January 22, 2020
The Labour Leadership Contest and the Board of Deputies
On Saturday, January 18, Labour Party members were afforded the unedifying spectacle of all five Labour Party candidates still in the race at that time, at their first hustings, falling over themselves to submit to the diktat of the Board of Deputies of British Jews (BoD) (see my Biblical parody: “The Board of Deputies’ Ten Commandments to the Labour Party”) and squabbling over who had promoted the most the myth of an “antisemitism crisis” in the Labour Party.
The BoD’s ten commandments are headed: “Ten Pledges to End the Antisemitism Crisis in the Labour Party”. This immediately begs the question: is there an antisemitism crisis in the Labour Party? The official figures of 0.1 percent accused of antisemitism and 0.01 per cent found guilty make it clear that there is a small problem – definitely not a crisis. But, having concocted a wholly imaginary “crisis” of antisemitism in the Labour Party, the BoD now claims this “crisis” can be ended by complete submission to the BoD, which seeks to remake the Labour Party in its own Zionist image.
In answer to a question from the audience asking why they had all signed up to the BoD’s “Ten Pledges”, even the “Corbyn continuity” candidate, the left-winger Rebecca Long-Bailey, said she had accepted the commandments “because I don’t have a problem with any of them”. Jess Phillips (who has since pulled out of the race), the most right-wing and “Blairite” of the candidates, lashed out at her rivals by claiming that when she “was in the room struggling for an independent system [for Labour’s disciplinary process]… I have to say I don’t remember some of the people here being in that particular room and being in those particular fights”. Emily Thornberry and Sir Keir Starmer (both architects of Labour’s defeat; they had pushed for Labour’s shift to Remain and a second referendum) seemed more intent on rebutting Phillips’s accusations than on answering the question. Thornberry did not refer to the pledges or explain why she had signed up to them, but appeared to be saying that many Labour Party members had been sliding from legitimate criticism of Netanyahu’s far-right regime into blaming “the Jews” for it; she insisted she had “always been clear” on the antisemitism issue. Keir Starmer (who is the front-runner in the race) also did not answer the question; but in reply to Phillips, stressed that he had “spoken out” on antisemitism. And in fact they were both correct; they had indeed both made strong contributions to the antisemitism “crisis” hysteria. Starmer – who has been widely viewed as a “centrist” Remainer, but is now reinventing himself as a radical left-winger who accepts Brexit, in order to win over the left — tried to go one better on the others by asserting he would only be satisfied when all the people who had left the Labour Party giving antisemitism as a reason felt comfortable in coming back. The fifth candidate, Lisa Nandy, a “soft left” MP, said she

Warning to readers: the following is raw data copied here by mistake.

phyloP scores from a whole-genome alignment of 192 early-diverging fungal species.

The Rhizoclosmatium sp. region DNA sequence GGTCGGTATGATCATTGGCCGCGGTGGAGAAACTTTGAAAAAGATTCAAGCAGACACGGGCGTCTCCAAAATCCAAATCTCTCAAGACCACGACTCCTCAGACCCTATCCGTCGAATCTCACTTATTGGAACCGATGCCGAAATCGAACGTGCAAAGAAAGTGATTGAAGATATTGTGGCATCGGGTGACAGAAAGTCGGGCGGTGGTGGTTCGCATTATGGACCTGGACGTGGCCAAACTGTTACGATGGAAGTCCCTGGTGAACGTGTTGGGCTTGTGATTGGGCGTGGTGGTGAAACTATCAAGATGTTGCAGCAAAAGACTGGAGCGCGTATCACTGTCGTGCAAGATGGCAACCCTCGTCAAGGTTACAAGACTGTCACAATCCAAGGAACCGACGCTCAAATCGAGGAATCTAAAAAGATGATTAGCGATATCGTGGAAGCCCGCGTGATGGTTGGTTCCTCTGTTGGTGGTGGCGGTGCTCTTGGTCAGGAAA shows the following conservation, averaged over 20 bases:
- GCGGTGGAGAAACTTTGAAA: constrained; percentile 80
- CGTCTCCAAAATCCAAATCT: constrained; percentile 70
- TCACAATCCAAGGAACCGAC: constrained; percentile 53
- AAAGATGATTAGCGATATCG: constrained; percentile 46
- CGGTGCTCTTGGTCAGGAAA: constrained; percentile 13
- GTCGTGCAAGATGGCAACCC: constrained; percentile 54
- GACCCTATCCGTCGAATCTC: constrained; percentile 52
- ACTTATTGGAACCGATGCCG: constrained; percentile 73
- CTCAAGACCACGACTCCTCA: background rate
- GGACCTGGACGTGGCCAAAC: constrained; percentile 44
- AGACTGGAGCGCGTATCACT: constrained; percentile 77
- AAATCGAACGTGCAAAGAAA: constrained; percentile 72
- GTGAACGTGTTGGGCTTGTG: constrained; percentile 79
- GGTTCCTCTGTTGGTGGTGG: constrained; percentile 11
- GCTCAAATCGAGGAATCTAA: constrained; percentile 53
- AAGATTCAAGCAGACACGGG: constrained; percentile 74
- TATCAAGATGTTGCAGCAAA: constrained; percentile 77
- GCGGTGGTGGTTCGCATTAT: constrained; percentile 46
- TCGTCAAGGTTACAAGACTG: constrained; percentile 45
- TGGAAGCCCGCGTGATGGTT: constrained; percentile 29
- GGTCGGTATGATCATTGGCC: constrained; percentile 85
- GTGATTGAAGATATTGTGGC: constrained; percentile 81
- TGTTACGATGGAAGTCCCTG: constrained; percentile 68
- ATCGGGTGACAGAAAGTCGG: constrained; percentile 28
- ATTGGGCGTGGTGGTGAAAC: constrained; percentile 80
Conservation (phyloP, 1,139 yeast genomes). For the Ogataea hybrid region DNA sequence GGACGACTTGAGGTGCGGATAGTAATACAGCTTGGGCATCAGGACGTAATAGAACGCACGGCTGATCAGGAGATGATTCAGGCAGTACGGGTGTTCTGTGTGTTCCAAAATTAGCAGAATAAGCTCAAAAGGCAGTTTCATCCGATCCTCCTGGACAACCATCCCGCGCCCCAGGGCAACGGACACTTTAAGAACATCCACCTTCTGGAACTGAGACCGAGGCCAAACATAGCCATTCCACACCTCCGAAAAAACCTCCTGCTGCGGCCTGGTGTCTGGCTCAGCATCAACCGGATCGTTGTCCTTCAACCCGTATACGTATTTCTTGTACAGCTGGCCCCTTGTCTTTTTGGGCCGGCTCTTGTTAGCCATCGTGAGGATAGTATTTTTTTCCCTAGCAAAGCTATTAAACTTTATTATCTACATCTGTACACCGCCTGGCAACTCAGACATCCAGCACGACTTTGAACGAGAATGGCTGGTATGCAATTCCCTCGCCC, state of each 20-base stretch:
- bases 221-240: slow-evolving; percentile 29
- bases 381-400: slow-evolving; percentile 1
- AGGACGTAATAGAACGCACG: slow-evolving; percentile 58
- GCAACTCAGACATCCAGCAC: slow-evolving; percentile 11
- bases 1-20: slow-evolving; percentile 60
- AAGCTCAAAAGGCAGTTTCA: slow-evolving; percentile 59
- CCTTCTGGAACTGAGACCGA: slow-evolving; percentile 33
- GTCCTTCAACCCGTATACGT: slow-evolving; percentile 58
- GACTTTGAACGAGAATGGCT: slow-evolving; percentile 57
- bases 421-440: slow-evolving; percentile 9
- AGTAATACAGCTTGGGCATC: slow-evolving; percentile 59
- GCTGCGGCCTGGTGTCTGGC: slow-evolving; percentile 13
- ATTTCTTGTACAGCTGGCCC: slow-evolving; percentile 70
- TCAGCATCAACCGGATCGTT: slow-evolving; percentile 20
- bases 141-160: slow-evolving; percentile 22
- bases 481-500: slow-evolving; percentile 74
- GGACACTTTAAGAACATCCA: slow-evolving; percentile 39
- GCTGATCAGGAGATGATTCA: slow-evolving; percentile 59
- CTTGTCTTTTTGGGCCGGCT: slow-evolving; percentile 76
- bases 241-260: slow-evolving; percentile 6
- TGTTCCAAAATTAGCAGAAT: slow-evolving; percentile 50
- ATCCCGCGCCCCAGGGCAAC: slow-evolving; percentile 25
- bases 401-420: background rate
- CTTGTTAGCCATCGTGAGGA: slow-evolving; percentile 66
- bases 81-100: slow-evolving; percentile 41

“never wanted to see again….a group of Jewish MPs begging the Party to adopt an internationally-accepted definition of antisemitism; and the response came from the top table: we know better than you what constitutes antisemitism.”
As Greg Philo and Mike Berry point out in their book Bad News For Labour, the IHRA definition, though widely touted as such, is not “internationally-accepted”. In September 2018, after stating in the Today programme that the definition had “been accepted by almost every country in the world”, the BBC was forced to issue a correction (buried in its “corrections and clarifications” web page) pointing out that only eight states had signed up to it.
Two candidates for the deputy leadership have had the courage to refuse to sign up to the pledges. At the deputy leadership hustings on Sunday, January 19, Dawn Butler said she wanted to wait till the report on antisemitism in the Labour Party by the Equalities and Human Rights Commission (EHRC) was published, because the issue was too important to rush. And, to loud applause from the audience, Richard Burgon said “I have not signed and won’t be signing the ten pledges”, giving as his reasons a) his concern about “outsourcing the complaints procedure and how that would work in practice” and b) that “I would like to work with all Jewish groups….we need to listen to and work with the whole Jewish community.”
The two commandments to which Burgon was referring are number 2: “An independent provider should be used to process all complaints, to eradicate any risk of partisanship and factionalism” and number 8: “Labour must engage with the Jewish community via its main representative groups and not through fringe organisations and individuals.”
In July 2019, Corbyn came under great pressure to deal with the mythical antisemitism “crisis”, after the Panorama programme on the non-existent “crisis” and after 60 Labour peers had taken out a full-page advertisement in the Guardian on the same subject. Corbyn came up with various plans for expediting Labour’s disciplinary process – in particular setting up a small dedicated panel to which only the most serious cases would be referred and which would have the power to expel. But, in separate letters to the Shadow Cabinet, the Board of Deputies and the Jewish Leadership Council made it clear that they would only be satisfied with the establishment of an “independent” body to deal with Labour’s disciplinary process. A senior Labour source was quoted as saying:
“No other political party or trade union has outsourced its complaints process. It is unclear how it could logistically work and comply with our responsibilities under data protection legislation. It could threaten the jobs of hardworking staff who have taken swift and robust action on cases.”
Commandment 2 raises many questions: who would serve on the “independent provider”? Presumably they would be people approved by and answering to the Board of Deputies. This is made even more likely by Commandment 3, which insists that the details of all cases must be made known to the BoD. So how will the “provider” be “independent” and avoid “the risk of partisanship and factionalism”? And, as the senior Labour source pointed out in July, Commandment 2 – to which Keir Starmer, a former Director of Public Prosecutions, has signed up – is probably illegal under data protection legislation (as probably is Commandment 3 as well).